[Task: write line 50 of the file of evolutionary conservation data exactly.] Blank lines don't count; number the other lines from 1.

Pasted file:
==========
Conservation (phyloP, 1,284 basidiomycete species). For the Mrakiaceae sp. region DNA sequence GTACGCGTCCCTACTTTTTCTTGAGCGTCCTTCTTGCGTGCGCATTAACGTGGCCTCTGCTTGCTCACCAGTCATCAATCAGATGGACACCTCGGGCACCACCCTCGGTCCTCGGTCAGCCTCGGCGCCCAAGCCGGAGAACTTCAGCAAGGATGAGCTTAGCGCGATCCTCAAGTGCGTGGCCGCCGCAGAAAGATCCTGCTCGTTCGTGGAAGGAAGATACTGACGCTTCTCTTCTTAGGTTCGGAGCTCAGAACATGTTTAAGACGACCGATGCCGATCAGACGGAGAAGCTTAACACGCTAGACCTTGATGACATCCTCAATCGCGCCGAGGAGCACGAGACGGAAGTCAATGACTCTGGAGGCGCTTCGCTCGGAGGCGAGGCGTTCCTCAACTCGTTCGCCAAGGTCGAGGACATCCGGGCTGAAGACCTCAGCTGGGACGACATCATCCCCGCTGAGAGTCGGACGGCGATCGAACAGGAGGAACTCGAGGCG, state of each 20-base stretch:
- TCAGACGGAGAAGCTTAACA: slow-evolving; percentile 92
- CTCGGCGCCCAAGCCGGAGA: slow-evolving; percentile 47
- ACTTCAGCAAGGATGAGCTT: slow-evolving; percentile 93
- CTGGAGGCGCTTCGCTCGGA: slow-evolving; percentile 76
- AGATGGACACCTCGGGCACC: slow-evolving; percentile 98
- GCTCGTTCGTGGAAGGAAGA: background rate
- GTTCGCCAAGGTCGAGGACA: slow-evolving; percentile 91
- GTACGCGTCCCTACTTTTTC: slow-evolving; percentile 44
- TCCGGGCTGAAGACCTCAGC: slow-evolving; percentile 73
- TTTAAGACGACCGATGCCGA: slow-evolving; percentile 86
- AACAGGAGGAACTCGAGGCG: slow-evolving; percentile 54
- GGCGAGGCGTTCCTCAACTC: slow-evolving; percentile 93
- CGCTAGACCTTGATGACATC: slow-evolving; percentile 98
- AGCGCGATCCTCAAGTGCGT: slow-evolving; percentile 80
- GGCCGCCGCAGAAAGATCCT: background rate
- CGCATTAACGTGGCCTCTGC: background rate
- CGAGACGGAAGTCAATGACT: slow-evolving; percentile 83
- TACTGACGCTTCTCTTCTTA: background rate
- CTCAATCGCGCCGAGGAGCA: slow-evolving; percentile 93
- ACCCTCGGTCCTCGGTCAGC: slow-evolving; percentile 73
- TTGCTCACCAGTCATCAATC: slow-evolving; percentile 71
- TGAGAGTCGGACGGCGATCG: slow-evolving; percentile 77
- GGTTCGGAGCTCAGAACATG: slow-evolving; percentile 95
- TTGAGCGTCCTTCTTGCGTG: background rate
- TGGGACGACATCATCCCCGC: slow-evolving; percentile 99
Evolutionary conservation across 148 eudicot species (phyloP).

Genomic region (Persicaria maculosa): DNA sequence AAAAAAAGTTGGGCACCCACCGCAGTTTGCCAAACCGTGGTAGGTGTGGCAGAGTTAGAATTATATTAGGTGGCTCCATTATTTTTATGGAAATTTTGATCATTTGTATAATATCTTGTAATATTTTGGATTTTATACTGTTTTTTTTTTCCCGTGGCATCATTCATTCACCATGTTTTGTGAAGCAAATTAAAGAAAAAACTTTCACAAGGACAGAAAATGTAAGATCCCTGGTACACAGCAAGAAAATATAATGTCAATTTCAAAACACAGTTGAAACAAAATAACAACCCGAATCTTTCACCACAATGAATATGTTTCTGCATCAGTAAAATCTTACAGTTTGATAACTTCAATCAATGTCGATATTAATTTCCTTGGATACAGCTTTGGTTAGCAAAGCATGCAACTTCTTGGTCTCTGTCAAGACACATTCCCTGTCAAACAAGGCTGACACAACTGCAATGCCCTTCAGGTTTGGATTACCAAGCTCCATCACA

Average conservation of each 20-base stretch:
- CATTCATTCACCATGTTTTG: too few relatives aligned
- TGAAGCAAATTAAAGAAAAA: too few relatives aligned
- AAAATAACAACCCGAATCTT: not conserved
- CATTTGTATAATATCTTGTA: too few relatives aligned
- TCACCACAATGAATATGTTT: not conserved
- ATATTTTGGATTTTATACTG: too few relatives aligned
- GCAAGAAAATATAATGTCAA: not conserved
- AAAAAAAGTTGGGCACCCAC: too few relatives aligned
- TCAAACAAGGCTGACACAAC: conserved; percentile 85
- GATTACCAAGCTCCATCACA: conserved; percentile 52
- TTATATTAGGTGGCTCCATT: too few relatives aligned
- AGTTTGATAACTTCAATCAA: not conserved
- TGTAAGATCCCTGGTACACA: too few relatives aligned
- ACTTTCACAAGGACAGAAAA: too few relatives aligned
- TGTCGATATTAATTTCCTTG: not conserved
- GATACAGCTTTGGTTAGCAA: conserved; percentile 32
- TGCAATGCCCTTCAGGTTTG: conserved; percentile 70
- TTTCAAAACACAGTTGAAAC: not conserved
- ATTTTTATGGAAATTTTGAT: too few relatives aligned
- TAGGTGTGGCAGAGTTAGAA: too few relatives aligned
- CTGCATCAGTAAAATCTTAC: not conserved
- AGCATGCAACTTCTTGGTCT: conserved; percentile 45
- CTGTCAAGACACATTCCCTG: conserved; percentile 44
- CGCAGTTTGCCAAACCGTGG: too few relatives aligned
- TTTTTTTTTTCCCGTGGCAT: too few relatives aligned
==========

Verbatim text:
- CTGCATCAGTAAAATCTTAC: not conserved